Men living with diabetes: minimizing the intrusiveness of the disease
Article first published online: 24 DEC 2001
Journal of Clinical Nursing
Volume 9, Issue 2, pages 247–254, March 2000
How to Cite
Koch, T., Kralik, D. and Taylor, J. (2000), Men living with diabetes: minimizing the intrusiveness of the disease. Journal of Clinical Nursing, 9: 247–254. doi: 10.1046/j.1365-2702.2000.00341.x
- Issue published online: 24 DEC 2001
- Article first published online: 24 DEC 2001
- chronic illness;
- participatory action research;
• In this paper we present the findings from the second of four Participatory Action Research (PAR) groups with men and women who have been diagnosed with type two diabetes. The findings of the men’s group are reported here.
• People who have received a diagnosis of diabetes must immediately absorb a great deal of information about how to control their diabetes, care for themselves and make lifestyle changes. In this study, we have asked men about this transition and about what it is like to live with diabetes.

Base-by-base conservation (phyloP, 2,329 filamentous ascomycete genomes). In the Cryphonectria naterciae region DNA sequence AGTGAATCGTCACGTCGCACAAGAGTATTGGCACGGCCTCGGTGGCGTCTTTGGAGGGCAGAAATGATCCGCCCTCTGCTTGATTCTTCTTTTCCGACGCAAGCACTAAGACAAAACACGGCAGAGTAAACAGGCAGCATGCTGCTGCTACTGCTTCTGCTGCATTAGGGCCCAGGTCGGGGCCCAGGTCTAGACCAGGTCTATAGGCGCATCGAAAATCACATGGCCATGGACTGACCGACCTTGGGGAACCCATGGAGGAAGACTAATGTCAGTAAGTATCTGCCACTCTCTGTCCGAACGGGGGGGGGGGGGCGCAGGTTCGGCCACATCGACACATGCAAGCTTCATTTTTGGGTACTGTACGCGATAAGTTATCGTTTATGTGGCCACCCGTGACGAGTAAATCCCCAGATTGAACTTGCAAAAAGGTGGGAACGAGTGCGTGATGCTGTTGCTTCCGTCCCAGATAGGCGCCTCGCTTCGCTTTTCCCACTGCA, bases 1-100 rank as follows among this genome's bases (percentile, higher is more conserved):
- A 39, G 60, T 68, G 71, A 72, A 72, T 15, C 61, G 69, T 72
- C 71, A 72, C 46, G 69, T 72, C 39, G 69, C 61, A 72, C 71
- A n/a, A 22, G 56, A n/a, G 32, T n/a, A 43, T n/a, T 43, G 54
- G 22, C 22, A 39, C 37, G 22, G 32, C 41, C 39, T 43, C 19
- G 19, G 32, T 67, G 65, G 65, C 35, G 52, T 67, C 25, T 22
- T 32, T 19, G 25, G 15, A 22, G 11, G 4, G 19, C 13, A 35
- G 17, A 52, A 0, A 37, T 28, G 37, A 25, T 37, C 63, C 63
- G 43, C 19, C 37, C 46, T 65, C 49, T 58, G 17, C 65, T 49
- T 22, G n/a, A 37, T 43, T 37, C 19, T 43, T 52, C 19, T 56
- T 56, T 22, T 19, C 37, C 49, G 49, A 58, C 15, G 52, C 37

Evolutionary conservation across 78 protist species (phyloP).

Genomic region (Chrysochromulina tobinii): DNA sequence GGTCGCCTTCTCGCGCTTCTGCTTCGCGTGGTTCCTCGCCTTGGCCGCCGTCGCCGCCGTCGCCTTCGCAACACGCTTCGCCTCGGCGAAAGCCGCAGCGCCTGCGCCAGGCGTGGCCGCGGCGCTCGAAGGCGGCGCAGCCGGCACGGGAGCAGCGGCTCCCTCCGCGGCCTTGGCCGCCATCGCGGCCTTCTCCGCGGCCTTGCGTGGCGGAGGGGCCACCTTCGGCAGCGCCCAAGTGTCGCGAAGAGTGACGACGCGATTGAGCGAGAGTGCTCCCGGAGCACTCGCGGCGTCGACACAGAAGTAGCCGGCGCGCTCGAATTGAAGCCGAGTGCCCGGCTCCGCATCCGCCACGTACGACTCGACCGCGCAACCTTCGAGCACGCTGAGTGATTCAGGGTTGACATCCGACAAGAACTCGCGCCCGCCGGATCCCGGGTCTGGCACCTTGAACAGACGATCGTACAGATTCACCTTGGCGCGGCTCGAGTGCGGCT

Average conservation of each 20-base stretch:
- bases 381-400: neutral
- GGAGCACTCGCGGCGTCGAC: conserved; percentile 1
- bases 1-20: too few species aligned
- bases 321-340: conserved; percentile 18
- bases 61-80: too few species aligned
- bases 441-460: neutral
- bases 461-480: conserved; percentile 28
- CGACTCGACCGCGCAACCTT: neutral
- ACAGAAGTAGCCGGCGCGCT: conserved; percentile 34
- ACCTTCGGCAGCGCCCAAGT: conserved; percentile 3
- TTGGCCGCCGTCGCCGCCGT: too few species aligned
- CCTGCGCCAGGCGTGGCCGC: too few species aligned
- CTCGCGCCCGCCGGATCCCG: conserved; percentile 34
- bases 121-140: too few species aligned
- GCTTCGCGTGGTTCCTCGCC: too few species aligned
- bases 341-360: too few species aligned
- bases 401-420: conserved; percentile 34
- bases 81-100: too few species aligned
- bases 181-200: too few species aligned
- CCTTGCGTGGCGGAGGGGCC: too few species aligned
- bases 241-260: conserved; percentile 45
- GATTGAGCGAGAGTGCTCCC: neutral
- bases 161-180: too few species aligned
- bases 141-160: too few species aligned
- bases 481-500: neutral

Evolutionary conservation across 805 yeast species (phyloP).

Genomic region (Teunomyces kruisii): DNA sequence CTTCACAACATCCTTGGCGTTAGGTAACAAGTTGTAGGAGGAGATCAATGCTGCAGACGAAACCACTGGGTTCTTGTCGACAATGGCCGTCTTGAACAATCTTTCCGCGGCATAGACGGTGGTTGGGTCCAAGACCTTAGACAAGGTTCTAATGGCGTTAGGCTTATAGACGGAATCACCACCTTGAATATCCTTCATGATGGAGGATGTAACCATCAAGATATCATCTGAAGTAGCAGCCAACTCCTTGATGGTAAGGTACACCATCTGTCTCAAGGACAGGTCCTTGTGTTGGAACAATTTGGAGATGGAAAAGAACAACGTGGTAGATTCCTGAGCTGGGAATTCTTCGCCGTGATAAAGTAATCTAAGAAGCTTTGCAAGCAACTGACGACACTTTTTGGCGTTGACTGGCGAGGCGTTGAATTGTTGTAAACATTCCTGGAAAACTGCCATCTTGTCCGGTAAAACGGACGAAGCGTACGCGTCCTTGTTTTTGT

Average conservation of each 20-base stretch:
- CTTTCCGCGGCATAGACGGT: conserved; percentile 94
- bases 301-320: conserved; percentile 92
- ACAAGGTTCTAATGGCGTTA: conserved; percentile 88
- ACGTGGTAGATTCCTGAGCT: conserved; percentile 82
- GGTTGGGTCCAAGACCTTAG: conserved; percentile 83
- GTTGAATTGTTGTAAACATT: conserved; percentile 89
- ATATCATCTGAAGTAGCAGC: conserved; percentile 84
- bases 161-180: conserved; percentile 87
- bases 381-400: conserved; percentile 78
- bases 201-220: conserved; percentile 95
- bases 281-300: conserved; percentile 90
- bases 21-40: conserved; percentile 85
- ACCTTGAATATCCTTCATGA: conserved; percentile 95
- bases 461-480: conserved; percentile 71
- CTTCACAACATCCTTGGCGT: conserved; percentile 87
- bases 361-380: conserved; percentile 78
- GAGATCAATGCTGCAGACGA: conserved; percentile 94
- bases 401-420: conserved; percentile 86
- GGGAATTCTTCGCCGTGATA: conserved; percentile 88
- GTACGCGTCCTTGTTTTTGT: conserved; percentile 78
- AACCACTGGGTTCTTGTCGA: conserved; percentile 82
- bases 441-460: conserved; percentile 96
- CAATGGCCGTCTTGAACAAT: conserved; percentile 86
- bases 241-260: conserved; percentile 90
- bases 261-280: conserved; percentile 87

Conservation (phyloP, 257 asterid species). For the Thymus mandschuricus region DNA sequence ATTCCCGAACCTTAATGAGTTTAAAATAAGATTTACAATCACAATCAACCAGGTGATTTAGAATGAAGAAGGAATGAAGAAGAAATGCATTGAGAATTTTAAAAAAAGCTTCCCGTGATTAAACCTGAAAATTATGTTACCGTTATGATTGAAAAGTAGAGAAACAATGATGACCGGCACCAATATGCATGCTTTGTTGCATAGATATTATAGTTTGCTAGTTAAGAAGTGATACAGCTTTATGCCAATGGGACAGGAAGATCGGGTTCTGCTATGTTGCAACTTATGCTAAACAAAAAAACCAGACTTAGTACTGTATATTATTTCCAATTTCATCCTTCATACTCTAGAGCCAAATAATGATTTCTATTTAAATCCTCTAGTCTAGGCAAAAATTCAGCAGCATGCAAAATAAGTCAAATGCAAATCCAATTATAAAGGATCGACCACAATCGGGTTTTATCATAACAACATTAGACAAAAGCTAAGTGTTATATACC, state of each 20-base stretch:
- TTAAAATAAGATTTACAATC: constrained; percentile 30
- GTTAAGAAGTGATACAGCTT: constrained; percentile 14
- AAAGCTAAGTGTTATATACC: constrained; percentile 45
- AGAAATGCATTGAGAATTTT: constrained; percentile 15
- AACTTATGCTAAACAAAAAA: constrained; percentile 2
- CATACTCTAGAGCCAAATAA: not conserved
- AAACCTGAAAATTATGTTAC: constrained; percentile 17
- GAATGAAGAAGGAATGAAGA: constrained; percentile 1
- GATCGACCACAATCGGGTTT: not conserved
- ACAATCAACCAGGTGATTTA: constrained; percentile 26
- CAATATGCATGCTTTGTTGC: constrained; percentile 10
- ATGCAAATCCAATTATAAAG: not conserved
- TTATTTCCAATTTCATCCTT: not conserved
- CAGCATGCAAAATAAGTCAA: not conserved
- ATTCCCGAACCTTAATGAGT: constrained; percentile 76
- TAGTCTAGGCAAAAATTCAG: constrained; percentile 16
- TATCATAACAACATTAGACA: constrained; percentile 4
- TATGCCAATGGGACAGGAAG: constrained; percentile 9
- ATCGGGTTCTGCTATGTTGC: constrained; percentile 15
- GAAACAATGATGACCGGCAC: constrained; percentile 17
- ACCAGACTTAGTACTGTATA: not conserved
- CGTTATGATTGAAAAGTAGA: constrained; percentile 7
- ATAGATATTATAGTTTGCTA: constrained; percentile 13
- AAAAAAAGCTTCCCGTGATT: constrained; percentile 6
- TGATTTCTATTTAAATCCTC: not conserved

• We aimed to understand how people with type two diabetes incorporate chronic illness into their lives. Utilizing the processes of PAR, we created a conducive environment for the voices of people with diabetes to be clearly heard in relation to their health.
• Men who live with type two diabetes met with a researcher and two Clinical Nurse Consultants, for two hours, once a week, for four weeks, during November 1998.
• The men expressed that diabetes had made a positive impact on their lifestyle; they viewed diabetes as part of life and not as an illness. Men chose foods with confidence; their concern about potential complications meant they chose to take better care of themselves. They were confident in their knowledge of diabetes, and while they took responsibility for themselves, being supported by their partner was helpful in managing their diabetes. They managed their life with diabetes by minimizing the intrusiveness of the disease.